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4 results for "caninius"
1. Herodotus, Histories, 1.176 (5th cent. BCE - 5th cent. BCE)  Tagged with subjects: •caninius gallus, officer of mark antony Found in books: Marek (2019) 302
1.176. The Pedaseans were at length taken, and when Harpagus led his army into the plain of Xanthus , the Lycians came out to meet him, and showed themselves courageous fighting few against many; but being beaten and driven into the city, they gathered their wives and children and goods and servants into the acropolis, and then set the whole acropolis on fire. ,Then they swore great oaths to each other, and sallying out fell fighting, all the men of Xanthus . ,of the Xanthians who claim now to be Lycians the greater number, all except eighty households, are of foreign descent; these eighty families as it happened were away from the city at that time, and thus survived. So Harpagus gained Xanthus , and Caunus too in a somewhat similar manner, the Caunians following for the most part the example of the Lycians.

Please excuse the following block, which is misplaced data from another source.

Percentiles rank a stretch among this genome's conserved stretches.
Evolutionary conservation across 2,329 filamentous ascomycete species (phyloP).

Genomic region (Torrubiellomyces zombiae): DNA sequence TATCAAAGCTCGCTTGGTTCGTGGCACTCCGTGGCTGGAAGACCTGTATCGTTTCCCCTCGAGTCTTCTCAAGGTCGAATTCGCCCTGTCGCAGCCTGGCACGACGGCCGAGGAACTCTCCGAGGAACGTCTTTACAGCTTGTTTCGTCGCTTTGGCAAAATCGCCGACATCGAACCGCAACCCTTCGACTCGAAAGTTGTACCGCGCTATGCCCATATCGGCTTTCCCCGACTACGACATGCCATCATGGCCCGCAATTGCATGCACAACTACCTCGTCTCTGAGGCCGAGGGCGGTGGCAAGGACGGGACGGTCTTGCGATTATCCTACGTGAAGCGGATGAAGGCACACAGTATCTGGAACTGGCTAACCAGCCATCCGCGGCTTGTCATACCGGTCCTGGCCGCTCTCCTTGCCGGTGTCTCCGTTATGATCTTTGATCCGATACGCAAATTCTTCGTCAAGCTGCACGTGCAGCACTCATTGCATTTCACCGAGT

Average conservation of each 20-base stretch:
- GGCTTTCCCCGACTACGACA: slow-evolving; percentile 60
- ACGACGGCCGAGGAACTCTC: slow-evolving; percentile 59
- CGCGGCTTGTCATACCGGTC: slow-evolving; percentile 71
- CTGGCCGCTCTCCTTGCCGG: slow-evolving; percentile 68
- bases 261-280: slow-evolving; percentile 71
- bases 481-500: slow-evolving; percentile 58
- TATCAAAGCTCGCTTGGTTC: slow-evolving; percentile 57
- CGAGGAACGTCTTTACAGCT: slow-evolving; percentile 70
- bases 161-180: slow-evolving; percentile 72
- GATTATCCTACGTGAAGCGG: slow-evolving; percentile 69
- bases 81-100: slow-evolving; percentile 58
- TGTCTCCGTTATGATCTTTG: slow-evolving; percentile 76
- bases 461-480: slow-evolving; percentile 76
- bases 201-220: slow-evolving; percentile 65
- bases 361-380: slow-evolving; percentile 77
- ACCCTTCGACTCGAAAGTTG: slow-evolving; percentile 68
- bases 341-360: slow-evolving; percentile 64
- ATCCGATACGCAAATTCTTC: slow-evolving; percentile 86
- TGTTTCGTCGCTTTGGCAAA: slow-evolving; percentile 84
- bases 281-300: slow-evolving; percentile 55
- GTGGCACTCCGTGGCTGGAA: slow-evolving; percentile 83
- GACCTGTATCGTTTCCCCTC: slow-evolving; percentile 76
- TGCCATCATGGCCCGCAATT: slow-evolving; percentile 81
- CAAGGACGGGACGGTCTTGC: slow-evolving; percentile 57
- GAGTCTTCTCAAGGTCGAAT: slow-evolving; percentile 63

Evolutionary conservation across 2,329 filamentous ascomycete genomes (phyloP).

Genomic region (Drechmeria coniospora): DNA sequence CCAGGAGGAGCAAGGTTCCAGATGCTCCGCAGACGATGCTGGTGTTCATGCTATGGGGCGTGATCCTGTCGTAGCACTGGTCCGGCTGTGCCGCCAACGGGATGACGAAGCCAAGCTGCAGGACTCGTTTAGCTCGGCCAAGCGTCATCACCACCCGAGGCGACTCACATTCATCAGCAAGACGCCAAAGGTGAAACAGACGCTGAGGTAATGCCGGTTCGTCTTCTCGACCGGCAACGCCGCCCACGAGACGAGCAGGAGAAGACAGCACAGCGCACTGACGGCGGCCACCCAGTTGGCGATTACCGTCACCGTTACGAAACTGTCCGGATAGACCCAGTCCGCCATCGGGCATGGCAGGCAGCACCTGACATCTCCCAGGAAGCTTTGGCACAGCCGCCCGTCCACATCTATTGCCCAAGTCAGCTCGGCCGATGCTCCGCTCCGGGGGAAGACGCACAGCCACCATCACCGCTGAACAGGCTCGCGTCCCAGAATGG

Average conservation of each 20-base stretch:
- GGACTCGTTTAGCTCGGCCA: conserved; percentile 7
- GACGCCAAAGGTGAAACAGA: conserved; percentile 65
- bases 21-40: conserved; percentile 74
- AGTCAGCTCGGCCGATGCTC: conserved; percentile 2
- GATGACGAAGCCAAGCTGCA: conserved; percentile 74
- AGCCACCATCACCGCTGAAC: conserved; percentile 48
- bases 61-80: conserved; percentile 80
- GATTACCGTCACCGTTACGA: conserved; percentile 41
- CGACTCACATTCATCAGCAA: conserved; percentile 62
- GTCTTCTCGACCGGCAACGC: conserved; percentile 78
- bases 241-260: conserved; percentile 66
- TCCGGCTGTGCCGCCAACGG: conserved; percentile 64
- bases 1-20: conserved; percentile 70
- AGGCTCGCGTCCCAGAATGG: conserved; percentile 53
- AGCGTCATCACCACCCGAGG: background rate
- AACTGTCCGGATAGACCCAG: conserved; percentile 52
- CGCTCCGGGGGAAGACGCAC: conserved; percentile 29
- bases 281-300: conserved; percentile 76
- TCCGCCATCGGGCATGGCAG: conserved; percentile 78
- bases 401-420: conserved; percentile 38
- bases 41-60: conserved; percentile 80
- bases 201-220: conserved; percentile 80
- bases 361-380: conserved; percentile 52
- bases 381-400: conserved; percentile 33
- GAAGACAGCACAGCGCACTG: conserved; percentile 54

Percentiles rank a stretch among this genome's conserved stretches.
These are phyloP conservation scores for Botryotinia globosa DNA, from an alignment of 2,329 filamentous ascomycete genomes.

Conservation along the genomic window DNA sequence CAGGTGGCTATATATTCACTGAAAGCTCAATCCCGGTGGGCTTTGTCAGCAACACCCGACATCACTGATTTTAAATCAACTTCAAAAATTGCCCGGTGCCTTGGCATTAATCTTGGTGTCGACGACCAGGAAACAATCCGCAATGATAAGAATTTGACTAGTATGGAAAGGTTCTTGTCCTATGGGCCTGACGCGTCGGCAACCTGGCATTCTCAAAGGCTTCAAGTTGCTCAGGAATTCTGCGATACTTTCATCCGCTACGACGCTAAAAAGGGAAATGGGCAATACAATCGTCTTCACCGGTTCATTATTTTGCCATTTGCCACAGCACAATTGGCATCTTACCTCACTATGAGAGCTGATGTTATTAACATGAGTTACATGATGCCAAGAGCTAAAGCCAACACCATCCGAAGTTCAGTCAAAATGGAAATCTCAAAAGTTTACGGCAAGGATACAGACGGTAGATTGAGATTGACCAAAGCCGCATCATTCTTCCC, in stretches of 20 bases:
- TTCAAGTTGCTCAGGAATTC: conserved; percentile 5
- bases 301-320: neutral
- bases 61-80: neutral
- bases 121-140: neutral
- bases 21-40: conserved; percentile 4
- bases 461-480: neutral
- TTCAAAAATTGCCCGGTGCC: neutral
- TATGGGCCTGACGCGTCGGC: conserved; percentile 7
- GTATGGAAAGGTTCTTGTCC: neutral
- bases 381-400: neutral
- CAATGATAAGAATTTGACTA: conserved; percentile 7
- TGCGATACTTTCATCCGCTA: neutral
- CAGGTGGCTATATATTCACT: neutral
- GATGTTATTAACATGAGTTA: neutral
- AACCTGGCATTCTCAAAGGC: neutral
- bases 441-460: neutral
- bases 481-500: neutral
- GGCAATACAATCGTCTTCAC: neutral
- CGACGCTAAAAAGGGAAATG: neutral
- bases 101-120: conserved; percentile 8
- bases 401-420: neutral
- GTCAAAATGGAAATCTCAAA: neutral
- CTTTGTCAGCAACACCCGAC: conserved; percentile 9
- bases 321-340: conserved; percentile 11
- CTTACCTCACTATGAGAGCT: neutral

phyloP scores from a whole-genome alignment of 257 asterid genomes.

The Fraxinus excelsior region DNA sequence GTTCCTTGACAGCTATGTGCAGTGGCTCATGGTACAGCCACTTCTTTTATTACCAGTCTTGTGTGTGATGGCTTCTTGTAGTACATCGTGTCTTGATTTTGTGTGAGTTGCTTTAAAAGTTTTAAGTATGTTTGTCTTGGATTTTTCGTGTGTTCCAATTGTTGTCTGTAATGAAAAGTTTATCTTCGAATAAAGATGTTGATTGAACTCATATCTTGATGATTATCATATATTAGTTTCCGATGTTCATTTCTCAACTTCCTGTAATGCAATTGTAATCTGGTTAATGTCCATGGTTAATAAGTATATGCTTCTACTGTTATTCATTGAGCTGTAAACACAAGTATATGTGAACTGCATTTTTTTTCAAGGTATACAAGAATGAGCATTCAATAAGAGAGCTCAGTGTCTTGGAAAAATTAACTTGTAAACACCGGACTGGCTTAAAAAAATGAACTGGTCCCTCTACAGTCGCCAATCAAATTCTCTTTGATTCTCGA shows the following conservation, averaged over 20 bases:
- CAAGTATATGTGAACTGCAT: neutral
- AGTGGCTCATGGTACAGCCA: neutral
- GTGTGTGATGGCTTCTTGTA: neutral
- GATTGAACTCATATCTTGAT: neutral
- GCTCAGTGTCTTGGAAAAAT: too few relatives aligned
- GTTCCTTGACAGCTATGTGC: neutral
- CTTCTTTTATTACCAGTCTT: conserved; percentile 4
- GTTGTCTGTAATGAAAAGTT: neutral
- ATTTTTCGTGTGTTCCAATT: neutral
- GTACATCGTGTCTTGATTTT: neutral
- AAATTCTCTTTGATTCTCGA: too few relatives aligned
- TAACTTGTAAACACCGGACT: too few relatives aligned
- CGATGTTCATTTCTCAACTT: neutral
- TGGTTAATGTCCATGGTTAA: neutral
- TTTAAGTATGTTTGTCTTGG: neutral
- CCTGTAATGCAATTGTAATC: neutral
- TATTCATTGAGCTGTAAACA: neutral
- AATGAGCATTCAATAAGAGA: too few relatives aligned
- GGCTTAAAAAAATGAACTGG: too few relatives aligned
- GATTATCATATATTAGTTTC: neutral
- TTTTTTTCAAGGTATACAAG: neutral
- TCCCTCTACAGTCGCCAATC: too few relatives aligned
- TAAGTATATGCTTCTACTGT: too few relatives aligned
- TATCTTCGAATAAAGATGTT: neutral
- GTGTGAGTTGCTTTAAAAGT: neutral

2. Tacitus, Annals, 1.76.1, 3.60-3.63, 3.71.2-3.71.3, 4.12, 6.12.1-6.12.3 (1st cent. CE - 2nd cent. CE)  Tagged with subjects: •caninius gallus Found in books: Shannon-Henderson (2019) 221, 222, 223, 240